produced substantial reduction in the taxes due under a consolidated return. The appellants contend that tax losses and investment tax credits of a non utility member of a consolidated tax group do not relate in any way to the business of a utility member for rate-making purposes. Appellants insist that it is only in a situation where a chronic loss tax shelter company is a part of the consolidated group that allocation of non utility tax benefits to a utility member of the group is proper and sustainable. If no chronic loss company is present in the group, appellants argue it would be inconsistent to use those tax benefits to reduce the income tax expense allowance of a utility member without also including, in the rate-making process, consideration of the non utility costs which generated the tax losses and the tax credits. Appellants add, as the Commission held, that it is only where a chronic loss company is involved in the consolidated group that the savings realized by the filing of a consolidated tax return are to be flowed through to the ratepayers.
The appellants' argument fails to recognize the basic rate-making maxim that only expenses which, in fact, are actually paid or payable by the utility may be included for the purposes of rate-making.
The rates of a utility are to be completed on the basis of providing a fair return on the fair value of its property used and useful in the public service after allowance for proper operating expenses, taxes, depreciation, and any other legitimate item. In computing the cost of operation and service, the Commission considers evidence of the actual expenses, properly adjusted when the evidence warrants; there is no legal or equitable reason for a supplemental return in the guise of allowances for taxes or other expenses which are not incurred. (emphasis supplied).
City of Pittsburgh v. Pennsylvania Public Utility Commission, 182 Pa. Super. 551, 581, 128 A.2d 372, 386 (1956).
In Riverton Consolidated Water Co. v. Pennsylvania Public Utility Commission, 186 Pa. Super. 1, 140 A.2d
[ 507 Pa. Page 568114]
(1958), the Commission recognized, for rate-making purposes, the utility's tax savings resulting from participation in the filing of a consolidated tax return. Riverton, the appellant in that case, argued that the Commission should have permitted a tax expense in a sum equal to the amount paid by the utility to its parent company*fn8 notwithstanding the diminished liability derived by joining in a consolidated return. The Superior Court rejected Riverton's argument and approved the Commission's justifiable consideration of the lessened tax liability in the rate-making process. The Superior Court said:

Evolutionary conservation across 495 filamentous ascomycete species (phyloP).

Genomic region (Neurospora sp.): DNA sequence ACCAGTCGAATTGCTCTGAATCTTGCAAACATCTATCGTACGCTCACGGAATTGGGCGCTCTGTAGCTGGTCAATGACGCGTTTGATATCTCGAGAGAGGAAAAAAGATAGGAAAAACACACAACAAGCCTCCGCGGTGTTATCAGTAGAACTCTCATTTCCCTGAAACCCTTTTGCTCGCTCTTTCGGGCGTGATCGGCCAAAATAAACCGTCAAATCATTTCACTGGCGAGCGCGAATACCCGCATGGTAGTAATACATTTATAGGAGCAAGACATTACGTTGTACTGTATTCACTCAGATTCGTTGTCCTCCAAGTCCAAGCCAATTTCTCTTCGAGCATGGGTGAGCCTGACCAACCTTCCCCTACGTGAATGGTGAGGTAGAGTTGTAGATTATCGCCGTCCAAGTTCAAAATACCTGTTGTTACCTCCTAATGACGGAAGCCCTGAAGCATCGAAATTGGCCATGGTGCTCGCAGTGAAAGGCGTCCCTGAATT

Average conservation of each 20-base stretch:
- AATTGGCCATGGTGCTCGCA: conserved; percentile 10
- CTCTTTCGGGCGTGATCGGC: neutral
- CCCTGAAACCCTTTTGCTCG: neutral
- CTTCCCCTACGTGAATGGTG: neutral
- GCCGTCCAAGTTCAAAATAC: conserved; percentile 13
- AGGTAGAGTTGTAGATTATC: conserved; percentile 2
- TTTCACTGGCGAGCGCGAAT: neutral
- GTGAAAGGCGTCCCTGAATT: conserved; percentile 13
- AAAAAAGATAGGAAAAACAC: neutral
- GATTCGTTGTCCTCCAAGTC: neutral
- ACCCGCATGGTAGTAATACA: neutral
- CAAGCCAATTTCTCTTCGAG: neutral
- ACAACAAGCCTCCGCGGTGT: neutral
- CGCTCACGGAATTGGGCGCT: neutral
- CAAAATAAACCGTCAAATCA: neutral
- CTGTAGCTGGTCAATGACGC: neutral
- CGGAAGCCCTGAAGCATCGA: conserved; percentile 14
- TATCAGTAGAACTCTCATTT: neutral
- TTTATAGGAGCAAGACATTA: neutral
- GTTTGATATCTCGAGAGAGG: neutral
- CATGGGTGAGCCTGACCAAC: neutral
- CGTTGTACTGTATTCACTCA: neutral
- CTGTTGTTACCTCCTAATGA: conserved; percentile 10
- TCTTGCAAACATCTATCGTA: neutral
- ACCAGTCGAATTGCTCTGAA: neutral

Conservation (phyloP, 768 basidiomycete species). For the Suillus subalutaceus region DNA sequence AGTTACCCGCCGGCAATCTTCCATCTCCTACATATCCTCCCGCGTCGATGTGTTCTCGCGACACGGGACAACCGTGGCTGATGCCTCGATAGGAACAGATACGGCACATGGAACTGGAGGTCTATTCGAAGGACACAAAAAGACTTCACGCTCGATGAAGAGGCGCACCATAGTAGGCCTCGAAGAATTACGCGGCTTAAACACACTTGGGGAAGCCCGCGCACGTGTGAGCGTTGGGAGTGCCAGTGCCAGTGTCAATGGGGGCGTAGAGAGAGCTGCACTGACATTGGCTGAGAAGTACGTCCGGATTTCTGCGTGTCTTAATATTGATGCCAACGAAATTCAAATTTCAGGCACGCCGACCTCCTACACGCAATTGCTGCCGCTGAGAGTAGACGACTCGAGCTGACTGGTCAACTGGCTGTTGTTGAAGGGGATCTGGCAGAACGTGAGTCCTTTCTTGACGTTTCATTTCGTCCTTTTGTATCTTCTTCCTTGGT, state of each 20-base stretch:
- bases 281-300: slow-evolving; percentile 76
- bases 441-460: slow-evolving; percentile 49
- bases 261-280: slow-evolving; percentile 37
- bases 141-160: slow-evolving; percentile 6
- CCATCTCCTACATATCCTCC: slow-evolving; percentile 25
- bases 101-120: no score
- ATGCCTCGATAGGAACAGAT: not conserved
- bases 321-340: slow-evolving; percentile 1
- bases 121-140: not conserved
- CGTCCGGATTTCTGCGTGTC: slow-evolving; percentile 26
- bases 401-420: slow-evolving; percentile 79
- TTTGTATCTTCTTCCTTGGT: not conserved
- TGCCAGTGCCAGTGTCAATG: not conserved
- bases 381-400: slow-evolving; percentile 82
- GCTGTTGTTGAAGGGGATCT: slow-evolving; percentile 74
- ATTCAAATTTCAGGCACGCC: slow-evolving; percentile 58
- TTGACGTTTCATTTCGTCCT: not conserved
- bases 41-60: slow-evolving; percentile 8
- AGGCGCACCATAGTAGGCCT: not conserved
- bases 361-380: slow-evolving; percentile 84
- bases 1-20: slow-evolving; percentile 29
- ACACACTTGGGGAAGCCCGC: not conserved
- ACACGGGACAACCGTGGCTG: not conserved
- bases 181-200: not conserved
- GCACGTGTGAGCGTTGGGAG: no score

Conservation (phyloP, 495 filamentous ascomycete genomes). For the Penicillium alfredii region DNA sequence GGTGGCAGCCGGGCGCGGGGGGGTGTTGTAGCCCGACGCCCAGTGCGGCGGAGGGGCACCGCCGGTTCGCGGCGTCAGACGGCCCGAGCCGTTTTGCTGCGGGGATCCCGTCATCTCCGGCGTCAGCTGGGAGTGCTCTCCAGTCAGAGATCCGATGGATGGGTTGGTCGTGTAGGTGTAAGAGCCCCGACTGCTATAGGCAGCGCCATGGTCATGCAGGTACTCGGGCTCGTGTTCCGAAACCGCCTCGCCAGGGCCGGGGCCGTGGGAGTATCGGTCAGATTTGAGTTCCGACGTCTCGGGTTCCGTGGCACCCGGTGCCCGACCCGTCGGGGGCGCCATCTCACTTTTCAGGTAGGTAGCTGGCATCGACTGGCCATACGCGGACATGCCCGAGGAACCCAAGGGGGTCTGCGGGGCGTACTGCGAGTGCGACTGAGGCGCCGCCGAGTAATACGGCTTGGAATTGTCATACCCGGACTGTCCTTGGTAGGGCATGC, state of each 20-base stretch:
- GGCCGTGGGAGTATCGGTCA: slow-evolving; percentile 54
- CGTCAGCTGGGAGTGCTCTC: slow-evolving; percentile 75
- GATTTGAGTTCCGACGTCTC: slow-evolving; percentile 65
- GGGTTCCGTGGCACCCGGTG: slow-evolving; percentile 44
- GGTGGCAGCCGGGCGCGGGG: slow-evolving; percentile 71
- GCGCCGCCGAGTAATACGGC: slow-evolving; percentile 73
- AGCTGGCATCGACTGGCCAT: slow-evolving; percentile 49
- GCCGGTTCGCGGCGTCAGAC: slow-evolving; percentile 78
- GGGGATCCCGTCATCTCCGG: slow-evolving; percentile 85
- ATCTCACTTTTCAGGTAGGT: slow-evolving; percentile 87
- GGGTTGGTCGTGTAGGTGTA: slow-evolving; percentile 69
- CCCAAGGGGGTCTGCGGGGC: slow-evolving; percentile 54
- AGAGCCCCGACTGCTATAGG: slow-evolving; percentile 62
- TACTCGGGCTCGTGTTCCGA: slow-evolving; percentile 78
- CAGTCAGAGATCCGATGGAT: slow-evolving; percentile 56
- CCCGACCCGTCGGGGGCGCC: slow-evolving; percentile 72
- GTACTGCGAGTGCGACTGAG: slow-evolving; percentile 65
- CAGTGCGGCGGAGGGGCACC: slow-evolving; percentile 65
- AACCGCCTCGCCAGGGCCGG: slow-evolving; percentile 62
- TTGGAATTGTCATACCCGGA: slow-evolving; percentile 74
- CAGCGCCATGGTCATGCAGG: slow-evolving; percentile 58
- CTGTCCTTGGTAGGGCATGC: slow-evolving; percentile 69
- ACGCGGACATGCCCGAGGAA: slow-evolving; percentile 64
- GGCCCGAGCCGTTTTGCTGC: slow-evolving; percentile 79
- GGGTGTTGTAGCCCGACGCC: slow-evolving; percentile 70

The fact that Riverton actually pays to [its parent company] an amount for taxes greater than its proper proportionate share of the consolidated tax liability merely accomplishes in fact that which it is forbidden to do. The making of an improper payment does not eliminate its impropriety. The only proper tax expense which Riverton may pass on to its customers is its proportionate share after the consolidated return is filed and the actual tax paid. (Emphasis supplied).
Id., 186 Pa. Super. at 20, 140 A.2d at 123. Our Courts have consistently held it to be improper to include, for rate-making purposes, tax expenses which, because of the filing of a consolidated return, are not actually payable. All tax savings arising out of participation in a consolidated return must be recognized in rate-making, otherwise we would be condoning the inclusion of fictitious expenses in the rates charged to the ratepayers.
One of the generally accepted rate-making principles is that utilities are permitted to set rates which will recover those operating expenses reasonably necessary to provide service to customers, while earning a fair rate of return on the investment in plant used and useful in providing
[ 507 Pa. Page 569]
adequate utility service. City of Pittsburgh v. Pennsylvania Public Utility Commission, 42 Pa. Commw. 242, 247, 400 A.2d 672, 674 (1979). Of course, this cost of service includes a reasonable allowance for federal income taxes. See The Peoples Natural Gas Co. v. Pennsylvania Public Utility Commission, 47 Pa. Commw. 512, 409 A.2d 446 (1979). However, this Court has held that the Commission may properly exclude a portion of a utility's tax expense where there is evidence that the utility has not been afforded its fair share of benefits from filing a consolidated tax return with a parent corporation. Bell Telephone Co. v. Pennsylvania Public Utility Commission, 47 Pa. Commw. 614, 619-622, 408 A.2d 917, 921-922 (1979), . . . .
Western Pennsylvania Water Co. v. Pennsylvania Public Utility Commission, 54 Pa. Commw. 187, 190, 422 A.2d 906, 908 (1980). We recently held in Barasch v. Pennsylvania Public Utility Commission and Pennsylvania Power Company, 507 Pa. 496, 491 A.2d 94 (1985) that the rate-making practice of "normalization" which, when "applied to income tax expense . . . permits a public utility to include in its current rate base an income tax expense higher than that which it has been required to pay on the assumption that the taxes saved by accelerated depreciation are merely deferred," Id., 507 Pa. at 500 n. 1, 491 A.2d 95 n. 1, violated the "actual taxes paid" doctrine. We disapproved of this concept concluding that it was contrary to the requirement that rates approved by the commission must be "just and reasonable." Id., 507 Pa. at 515, 491 A.2d at 103. Where an expense is not actually incurred, be it for taxes or otherwise, it is improper to include it in the rates charged to the ratepayers.
If a utility, because of its combining with a group, is able to obtain a desirable long term lease of property containing a very favorable rental which, through the passing years, becomes considerably less than market value, we would not sanction the inclusion of the market rental value in place of the actual rent in the rate-making process. If a
[ 507 Pa. Page 570]
utility joins with non-utility companies in a buying group, and because of the increased purchasing power wielded by the group, it is able to purchase material, equipment, supplies, etc. at discount prices -- lower than that which it would be required to pay if it made the purchases as a separate entity, we would not condone the inclusion of the higher costs in the rate-making process. It is a violation of basic rate-making principles to charge ratepayers for theoretical expenses which in practice the utility bears no liability. This is true no matter the category of expense. The ratepayers are entitled to the benefits of reduced tax expenses accruing to the utility by participation in a consolidated tax return as was filed in this case.
The order of the Commonwealth Court is affirmed and this case is remanded for proceedings consistent with this opinion.
The order of the Commonwealth Court is affirmed and this case is remanded for proceedings consistent with this opinion.